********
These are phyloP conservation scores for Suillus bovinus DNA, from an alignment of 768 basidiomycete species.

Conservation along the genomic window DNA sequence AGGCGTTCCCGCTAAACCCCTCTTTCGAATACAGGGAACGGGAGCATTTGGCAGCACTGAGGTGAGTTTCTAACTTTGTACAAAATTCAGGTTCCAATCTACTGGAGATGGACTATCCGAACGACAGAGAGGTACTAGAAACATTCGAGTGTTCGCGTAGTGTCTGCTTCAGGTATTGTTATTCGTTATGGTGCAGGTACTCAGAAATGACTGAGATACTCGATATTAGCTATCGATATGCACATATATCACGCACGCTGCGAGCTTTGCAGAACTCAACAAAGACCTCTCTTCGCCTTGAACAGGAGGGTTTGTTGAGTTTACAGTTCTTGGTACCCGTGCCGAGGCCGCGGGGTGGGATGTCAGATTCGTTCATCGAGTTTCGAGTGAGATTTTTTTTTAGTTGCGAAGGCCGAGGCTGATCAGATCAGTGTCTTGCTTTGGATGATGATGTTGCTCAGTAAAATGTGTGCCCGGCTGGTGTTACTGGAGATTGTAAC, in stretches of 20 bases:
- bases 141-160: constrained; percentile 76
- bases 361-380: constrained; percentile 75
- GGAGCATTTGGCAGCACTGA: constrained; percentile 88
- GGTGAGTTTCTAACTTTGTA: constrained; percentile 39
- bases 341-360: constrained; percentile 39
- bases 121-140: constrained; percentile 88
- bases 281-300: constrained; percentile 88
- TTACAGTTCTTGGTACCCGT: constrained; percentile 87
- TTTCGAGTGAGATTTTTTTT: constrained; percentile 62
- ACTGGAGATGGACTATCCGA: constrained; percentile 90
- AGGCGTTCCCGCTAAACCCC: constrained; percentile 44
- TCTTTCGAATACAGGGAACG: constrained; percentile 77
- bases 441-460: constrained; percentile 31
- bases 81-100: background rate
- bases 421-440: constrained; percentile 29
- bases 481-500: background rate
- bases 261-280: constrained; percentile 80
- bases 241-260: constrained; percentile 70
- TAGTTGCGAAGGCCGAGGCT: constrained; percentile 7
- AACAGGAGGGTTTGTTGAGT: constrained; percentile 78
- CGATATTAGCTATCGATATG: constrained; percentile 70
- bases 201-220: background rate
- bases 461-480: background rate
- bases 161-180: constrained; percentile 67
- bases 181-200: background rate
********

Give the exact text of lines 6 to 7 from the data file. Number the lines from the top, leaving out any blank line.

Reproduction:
- GGTGAGTTTCTAACTTTGTA: constrained; percentile 39
- bases 341-360: constrained; percentile 39